TAIPEI (Reuters) - Shares of Taiwan’s DRAM makers rallied on Wednesday, after the government said it would support the struggling local industry by helping it to develop more local technology and boosting its global competitiveness.
Powerchip 5346.TWO, the island's largest memory chip maker, and smaller rival Nanya Technology (2408.TW) gained 4.41 percent and 5.38 percent, respectively, as of 0250 GMT on Wednesday, outperforming a 2 percent jump of the benchmark TAIEX .TWII.
Shares of the island’s third-largest DRAM maker ProMOS 5387.TWO surged by their daily 7 percent limit after local media reported on Tuesday that U.S. Micron Technology MU.N President Mark Durcan was set to talk with Taiwan government officials about a possible tie-up with ProMOS.
Taiwan government officials confirmed they exchanged views with Micron executives late on Tuesday, but did not provide further details. [nTP199281]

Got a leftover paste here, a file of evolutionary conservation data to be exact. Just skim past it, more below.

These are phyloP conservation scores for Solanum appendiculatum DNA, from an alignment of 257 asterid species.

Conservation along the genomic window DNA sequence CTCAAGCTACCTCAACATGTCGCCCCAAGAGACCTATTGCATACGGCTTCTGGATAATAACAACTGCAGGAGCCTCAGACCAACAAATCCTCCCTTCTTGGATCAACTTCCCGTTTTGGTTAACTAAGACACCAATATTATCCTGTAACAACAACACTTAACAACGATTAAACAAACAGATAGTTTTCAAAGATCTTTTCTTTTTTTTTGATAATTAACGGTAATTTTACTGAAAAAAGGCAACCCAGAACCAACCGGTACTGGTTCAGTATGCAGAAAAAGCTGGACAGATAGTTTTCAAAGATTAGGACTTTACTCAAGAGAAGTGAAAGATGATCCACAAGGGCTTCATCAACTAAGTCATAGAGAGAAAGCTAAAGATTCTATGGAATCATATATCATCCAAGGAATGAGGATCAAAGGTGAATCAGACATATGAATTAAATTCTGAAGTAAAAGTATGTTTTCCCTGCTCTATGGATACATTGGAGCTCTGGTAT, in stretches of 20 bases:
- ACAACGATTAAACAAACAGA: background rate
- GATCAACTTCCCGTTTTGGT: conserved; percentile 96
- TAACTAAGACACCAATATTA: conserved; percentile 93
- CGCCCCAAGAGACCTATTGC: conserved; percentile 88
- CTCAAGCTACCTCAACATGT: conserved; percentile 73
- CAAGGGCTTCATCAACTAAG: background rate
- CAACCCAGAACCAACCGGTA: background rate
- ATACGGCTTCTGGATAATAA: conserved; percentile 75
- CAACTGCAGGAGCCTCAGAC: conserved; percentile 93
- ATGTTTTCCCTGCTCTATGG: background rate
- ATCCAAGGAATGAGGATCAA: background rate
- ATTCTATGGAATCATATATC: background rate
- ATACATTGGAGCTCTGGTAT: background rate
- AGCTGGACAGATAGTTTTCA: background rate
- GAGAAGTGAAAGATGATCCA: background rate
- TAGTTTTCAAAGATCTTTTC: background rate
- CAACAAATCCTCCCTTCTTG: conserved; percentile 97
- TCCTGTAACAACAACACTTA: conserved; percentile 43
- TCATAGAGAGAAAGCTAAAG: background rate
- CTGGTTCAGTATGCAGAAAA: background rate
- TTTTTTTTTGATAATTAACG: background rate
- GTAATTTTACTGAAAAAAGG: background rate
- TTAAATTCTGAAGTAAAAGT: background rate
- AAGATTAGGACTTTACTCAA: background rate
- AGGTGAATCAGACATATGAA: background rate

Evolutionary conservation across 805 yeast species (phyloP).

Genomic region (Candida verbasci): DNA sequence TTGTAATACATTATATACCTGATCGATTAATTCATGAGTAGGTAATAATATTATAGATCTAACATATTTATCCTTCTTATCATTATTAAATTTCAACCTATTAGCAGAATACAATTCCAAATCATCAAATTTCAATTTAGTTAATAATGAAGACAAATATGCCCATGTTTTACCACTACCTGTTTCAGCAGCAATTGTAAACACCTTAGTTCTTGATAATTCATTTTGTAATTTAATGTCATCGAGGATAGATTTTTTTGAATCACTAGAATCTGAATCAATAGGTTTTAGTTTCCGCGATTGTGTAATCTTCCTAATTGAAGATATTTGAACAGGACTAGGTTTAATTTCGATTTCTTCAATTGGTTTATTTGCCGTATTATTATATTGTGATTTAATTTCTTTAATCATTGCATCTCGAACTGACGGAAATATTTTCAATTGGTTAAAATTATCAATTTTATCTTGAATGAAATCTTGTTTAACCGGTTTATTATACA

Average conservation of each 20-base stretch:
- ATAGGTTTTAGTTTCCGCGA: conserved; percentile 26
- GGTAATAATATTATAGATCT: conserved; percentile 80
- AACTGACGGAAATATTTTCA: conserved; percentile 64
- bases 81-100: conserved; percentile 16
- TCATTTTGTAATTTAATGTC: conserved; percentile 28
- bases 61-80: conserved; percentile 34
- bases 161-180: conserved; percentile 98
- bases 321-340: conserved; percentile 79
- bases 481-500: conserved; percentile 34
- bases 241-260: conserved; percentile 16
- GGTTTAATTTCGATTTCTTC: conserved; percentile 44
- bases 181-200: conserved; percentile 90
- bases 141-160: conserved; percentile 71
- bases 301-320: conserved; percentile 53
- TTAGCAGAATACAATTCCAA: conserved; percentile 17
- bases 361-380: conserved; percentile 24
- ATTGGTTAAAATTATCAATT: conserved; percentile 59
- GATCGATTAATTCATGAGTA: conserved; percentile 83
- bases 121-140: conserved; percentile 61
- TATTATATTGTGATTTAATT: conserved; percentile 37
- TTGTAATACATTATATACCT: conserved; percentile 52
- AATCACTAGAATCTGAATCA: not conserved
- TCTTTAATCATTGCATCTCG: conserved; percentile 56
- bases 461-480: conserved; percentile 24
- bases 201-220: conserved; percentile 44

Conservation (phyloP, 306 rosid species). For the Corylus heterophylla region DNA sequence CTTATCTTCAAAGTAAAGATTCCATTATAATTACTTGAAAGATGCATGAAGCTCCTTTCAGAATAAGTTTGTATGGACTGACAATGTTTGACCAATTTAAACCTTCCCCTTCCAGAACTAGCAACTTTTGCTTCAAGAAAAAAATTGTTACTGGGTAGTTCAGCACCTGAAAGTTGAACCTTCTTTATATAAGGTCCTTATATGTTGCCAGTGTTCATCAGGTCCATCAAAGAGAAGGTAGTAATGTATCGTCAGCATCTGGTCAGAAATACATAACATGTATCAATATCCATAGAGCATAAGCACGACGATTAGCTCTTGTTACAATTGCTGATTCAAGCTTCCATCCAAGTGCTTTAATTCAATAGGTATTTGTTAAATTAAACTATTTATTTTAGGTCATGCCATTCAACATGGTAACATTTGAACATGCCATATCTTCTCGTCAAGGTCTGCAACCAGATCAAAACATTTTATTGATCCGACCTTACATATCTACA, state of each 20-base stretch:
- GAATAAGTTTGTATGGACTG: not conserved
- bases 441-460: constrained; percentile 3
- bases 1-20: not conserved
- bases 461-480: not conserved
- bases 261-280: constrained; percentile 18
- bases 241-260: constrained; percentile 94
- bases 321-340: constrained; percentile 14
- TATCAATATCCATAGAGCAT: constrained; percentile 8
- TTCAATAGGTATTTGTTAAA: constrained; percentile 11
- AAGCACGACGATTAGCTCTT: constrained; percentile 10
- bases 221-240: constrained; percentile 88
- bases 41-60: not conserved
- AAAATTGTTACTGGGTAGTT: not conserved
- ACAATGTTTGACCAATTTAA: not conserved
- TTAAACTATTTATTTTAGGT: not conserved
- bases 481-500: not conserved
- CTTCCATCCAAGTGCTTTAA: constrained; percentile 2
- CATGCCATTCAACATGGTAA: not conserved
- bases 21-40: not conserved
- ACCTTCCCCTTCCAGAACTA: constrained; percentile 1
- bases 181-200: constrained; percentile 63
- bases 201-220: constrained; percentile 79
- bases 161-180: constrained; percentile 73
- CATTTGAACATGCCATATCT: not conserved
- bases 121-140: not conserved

The U.S.-Taiwan Business Council welcomed the government’s moves to bring the struggling industry back to health.
“While the council does not favour nationalisation of Taiwan chip companies, such assistance is imperative to inject needed liquidity and to safeguard the future of this vital sector during the global recession,” the U.S-based council said in a note.
Citigroup also approved of the government’s move but saw no significant rebound for local dynamic random access memory (DRAM) chipmakers’ shares and encouraged further consolidation among the sector. “Absent a sharp price rebound, Taiwan players may need to become subsidiaries of Japan/U.S. firms to keep pace with Samsung’s technology migration,” Citigroup analyst Timothy Lam wrote in a research note to clients on Wednesday.
Reporting by Gina Chang, Editing by Jacqueline Wong